Most of my food/technique discovery comes from having access to a full fridge (well, full of Japanese and Taiwanese goods) and a kitchen to myself after school. I mastered the egg drop technique, how to quickly chop scallions, melting cheese in the microwave [sort of], and making pancake from scratch. I also had the opportunity to try playing with ingridients. I figured out that fermented back beans don’t taste good in Kraft Mac and Cheese, rice vinegar is awesome when used in pan frying dumpling wrappers, and stir fried iceberg lettuce with garlic salt isn’t half bad. The best thing about having access to a fridge after school with no one around is exactly that, I got to do things that I would have been judged for by family members based on standards of ethics and health.

So, the thing that I have feared to admit is that I used to eat mayonnaise out of the jar. Gasp!

Mayonnaise is not a popular ingredient in Taiwan. It arrived in Asia through Japan by the military. Eventually it found its way through other Asian regions and now is an important part of a young Taiwanese boy’s discovery of a highly coloric condiment. I still remember how the habit started. Whenever we went to a Chinese seafood restaurant, we would sometimes get boiled abolone. As part of the dish, a small serving of mayonnaise would be provided as dip. I would always limit myself at the table. Well, my mom would always limit me. I later discovered that shrimp could also be dipped in this pillow-y and rich goodness. So, if shrimp was ever cooked at home, I would take out the jar of mayonnaise, which I convinced my parents was necessary to have in an American house hold, and put about a tablespoon of it on the shrimp (yes singular) and enjoy every moment of the fatty, smooth, emulsion. It was when I was spooning the stuff out of the jar and having a little taste after school that I knew I hit rock bottom. I was a ten year old junkie and my drug was mayonnaise.

I’m proud to say that I have quit cold turkey, and I no longer spoon any fatty substance in my mouth in large quantities. I do however keep some mayonnaise in my fridge in case of relapse and as a reminder of my junkie days. I now prefer the japanese version much better than the classic American styles. Instead of white vinegar as the main acid, rice or cider vinegar is used to add a slight sweetness. My favorite brand is Kewpie because it is mostly egg yolk which gives it a creamier texture and the vinegar is a blend of cider and malt which provides a subtle sweet flavor. It goes great with the natural sweetness of shrimp. Especially in this dish.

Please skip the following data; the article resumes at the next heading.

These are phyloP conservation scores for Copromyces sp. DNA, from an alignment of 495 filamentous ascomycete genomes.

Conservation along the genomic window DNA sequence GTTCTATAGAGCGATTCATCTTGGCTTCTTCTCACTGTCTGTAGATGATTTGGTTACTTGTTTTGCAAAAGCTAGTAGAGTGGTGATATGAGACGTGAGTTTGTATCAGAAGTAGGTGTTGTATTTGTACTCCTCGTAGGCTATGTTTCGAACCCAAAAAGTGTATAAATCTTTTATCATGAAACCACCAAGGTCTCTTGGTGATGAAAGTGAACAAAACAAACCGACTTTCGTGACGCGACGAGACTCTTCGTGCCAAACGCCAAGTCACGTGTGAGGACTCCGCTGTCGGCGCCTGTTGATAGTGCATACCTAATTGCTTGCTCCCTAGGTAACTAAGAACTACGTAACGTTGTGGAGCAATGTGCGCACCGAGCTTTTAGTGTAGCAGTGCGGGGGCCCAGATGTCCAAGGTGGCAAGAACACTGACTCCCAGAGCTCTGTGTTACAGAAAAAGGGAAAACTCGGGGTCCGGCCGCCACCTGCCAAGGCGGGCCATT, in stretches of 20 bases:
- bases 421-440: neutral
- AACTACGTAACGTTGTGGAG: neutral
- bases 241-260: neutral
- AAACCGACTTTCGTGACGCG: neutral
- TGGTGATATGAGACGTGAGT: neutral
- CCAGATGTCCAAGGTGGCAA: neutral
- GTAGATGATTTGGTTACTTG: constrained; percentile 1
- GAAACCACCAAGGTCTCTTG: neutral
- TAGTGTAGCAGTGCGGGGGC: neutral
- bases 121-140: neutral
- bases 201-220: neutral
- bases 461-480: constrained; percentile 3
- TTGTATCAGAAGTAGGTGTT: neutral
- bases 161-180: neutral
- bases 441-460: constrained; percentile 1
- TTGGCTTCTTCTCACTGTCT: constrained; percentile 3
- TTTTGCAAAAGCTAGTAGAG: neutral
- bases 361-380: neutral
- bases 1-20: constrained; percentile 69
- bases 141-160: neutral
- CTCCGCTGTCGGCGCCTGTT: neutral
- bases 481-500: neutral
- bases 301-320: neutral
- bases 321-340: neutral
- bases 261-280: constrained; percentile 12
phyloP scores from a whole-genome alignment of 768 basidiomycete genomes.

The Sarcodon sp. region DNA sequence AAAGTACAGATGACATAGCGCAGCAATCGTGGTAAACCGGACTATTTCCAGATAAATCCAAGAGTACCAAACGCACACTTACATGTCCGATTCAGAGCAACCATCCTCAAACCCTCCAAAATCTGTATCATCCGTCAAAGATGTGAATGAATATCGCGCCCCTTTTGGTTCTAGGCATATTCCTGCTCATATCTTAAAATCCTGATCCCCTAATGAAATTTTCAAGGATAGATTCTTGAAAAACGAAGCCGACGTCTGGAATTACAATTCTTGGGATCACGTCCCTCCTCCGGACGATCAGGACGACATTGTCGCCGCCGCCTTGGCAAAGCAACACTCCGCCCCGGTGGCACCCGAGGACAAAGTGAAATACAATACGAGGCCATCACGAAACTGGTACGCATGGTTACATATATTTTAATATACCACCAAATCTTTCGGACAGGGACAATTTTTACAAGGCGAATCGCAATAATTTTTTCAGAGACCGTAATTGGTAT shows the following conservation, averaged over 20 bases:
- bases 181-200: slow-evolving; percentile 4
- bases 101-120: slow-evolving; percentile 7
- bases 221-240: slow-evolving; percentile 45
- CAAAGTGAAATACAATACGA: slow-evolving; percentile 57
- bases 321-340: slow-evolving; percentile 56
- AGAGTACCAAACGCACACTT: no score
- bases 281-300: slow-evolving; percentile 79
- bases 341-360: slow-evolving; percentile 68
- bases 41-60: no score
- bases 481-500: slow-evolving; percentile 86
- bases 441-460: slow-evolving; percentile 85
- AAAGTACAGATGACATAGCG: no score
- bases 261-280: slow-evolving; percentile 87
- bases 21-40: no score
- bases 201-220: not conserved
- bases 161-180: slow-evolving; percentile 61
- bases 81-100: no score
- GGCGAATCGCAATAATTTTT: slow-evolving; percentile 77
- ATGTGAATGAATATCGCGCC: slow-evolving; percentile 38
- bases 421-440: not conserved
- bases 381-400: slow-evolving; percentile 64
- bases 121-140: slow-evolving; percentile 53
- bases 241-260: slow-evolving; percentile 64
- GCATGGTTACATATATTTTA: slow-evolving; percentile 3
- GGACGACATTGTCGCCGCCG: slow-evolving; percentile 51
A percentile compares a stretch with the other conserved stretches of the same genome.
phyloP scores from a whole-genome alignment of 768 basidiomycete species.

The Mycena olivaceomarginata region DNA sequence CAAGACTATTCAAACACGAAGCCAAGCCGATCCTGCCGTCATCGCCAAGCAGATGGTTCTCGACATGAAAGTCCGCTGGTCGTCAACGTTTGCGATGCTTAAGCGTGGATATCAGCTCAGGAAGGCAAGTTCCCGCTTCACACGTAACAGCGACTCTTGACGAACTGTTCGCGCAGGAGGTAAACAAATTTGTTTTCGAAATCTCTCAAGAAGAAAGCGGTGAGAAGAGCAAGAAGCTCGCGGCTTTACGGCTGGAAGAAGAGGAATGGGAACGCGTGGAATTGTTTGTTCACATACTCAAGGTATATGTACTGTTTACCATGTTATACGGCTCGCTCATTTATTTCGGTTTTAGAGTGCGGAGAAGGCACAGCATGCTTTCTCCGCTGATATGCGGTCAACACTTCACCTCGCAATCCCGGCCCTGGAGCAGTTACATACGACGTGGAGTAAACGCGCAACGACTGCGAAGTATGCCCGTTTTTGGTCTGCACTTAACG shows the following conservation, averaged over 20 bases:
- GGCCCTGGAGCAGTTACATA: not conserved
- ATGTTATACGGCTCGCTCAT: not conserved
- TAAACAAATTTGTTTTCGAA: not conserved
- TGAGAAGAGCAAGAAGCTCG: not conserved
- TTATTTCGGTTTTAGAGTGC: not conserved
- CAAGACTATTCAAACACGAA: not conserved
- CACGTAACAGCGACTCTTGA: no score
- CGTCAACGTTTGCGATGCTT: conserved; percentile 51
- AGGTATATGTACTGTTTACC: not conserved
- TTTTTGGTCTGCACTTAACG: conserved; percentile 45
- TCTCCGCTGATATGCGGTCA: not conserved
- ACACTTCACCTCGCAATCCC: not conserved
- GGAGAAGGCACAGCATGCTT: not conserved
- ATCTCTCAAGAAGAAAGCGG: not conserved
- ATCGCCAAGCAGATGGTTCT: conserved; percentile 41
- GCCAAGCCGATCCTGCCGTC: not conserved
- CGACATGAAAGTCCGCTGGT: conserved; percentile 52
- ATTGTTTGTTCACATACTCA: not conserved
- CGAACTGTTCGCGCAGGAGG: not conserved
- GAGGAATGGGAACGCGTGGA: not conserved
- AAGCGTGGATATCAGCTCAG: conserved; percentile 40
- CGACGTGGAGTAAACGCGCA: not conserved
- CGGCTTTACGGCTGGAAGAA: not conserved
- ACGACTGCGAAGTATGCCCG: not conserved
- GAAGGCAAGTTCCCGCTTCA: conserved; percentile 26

I love this salad. It allows me to cheat on my “no eating mayonnaise out of jar” rule. It also is a great blend with the tartness of the lemon juice, spice of the chili, and creaminess of the star of the dish: mayonnaise. You can use this base for any other salad (crab, scallop, chicken, tuna) but shrimp and mayonnaise is a combination that will always trigger great memories of my childhood. You can do this with day old shrimp. What I like to do sometimes is double the amount of shrimp I need to make sure I have enough for a salad the next day. So, I bought two pounds. Ok, maybe my problem is not just mayonnaise but also shrimp. Although, I think we established that already.

Whew, I’m glad I got that off my chest. I can now move on with my next 90 posts without fear that my dirty secret would come out. Enjoy.

~stuff

1 lb shrimp, cooked, shelled & cut into pieces
2 stalks celery, chopped
1 medium lemon, zest and 1/2 of the juice
1 tsp togorashi, more if you want it spicy
1/4 cup mayonnaise (I prefer Japanese style)
1 small shallot, minced
salt and pepper to taste

~steps
combine all ingredients in a bowl
serve in a toasted roll as a sandwich or over a bed of lettuce for a primal option

-serves 4-




…me…


i hunger...i cook...i eat...i come back...i reminisce...i blog...enjoy.